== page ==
FEd April 1996 Newsletter - Putting Wheels on Undergraduate Research and Physics Outreach to K-1

April 1996



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Putting Wheels on Undergraduate Research and Physics Outreach to K-12

by Dwight E. Neuenschwander

The complete physics education is an Arch with two sides. One side is course work, with its end-of-chapter exercises and exams. The other side of the Arch, equally important, is a generous dose of extracurricular professional development activities designed to enhance the student's communication skills, professional identity, self-confidence, leadership qualities, and networking. Two extracurricular instruments that enhance the professional development of individual students--while enlivening the culture of the physics department--are Undergraduate Research and Physics Outreach to local K-12 grades.

Undergraduate Research
The usual image of undergraduate research pictures an externally-funded program where undergraduates assist faculty in cutting-edge work that is published in Physical Review Letters. This approach is analogous to the tight focus and deep pockets that characterized NASA through the Apollo era. Examples of this "NASA-Apollo Model of Undergraduate Research" include the NSF Research Experience for Undergraduates summer programs and the DOE Science and Engineering Research Semester. To solve some research problems the NASA-Apollo type program is crucial because of the resources it makes available. However, the NASA-Apollo Model is not the only model for undergraduate research. What is the ultimate aim of undergraduate research? I would suggest the following Mission Statement for it:
The PURPOSE of undergraduate research is not the research itself, but the growth in self-confidence of the undergraduate scientist.
The PRODUCT of undergraduate research is not a publication, but the transformation of the student.
The lessons of undergraduate research experience, such as rising to the occasion, dealing with "stuckness," communicating, defending one's work before an informed audience, are too important to be left to only those who are accepted into a highly structured program. In the wider view of the Mission Statement, it is not necessary to have a grant or a cutting-edge problem in order to create some meaningful research experience for the undergraduate physicist. This realization is liberating. Complementing the NASA-Apollo approach, we remember the much smaller scale of the Wright Brothers' shop as they designed, built, and tested their Flyer.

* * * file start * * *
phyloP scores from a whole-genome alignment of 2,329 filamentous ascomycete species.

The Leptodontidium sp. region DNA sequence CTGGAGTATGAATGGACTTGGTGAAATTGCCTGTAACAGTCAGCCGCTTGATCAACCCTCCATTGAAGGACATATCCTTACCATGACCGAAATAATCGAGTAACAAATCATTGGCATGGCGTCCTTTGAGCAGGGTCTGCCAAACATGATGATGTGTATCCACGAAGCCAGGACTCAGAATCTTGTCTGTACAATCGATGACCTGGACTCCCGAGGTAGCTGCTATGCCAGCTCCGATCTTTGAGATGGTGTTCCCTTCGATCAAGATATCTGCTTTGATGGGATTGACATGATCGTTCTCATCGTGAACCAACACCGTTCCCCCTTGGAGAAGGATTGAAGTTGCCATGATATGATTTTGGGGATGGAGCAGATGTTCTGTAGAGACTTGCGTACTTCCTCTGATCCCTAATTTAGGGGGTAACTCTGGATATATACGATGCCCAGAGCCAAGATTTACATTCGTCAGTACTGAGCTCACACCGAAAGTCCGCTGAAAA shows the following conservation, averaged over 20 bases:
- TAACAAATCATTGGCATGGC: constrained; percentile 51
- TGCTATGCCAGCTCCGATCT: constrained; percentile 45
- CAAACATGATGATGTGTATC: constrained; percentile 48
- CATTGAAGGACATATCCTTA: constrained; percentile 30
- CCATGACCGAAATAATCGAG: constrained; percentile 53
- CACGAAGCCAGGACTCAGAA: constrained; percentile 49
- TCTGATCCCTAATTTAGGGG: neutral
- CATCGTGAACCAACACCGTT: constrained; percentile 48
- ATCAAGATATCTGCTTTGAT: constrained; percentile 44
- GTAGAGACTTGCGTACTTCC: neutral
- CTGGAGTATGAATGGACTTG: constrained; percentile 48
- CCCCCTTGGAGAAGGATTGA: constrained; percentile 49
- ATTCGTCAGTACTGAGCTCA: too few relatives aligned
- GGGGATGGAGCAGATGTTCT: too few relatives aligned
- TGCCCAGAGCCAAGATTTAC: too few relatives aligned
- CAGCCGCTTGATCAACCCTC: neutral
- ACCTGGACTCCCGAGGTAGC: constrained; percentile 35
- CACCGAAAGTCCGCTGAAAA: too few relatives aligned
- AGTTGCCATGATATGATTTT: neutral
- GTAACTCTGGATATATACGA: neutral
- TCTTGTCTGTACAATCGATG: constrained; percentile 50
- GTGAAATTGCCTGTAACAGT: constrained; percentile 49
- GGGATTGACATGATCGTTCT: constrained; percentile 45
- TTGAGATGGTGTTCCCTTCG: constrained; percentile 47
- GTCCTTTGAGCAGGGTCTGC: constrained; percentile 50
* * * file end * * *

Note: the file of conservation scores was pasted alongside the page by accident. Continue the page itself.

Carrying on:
A Wright Flyer Model of Undergraduate Research may feature a student and faculty member (or other mentor) meeting weekly to extend a calculation, design a computer simulation, or conduct a table-top experiment. I am convinced that meaningful Wright Flyer projects can be sustained. In my own experience at Southern Nazarene University, since 1989 I personally mentored some 20 students in about 30 Wright Flyer projects, resulting in over 50 presentations at regional meetings (and eight student-authored or co-authored publications since 1991), all with zero external funding. The value of the experience to the student was independent of the project's publishability. (Also, during those same years a half-dozen of our students were accepted into NASA-Apollo Model programs at other universities and national laboratories.) Just as the work of the Wrights and the work of NASA were equally important in the history of aerospace, the Wright Flyer Model and the NASA-Apollo Model are both important for physics education, and physics needs lots of homes for both of them.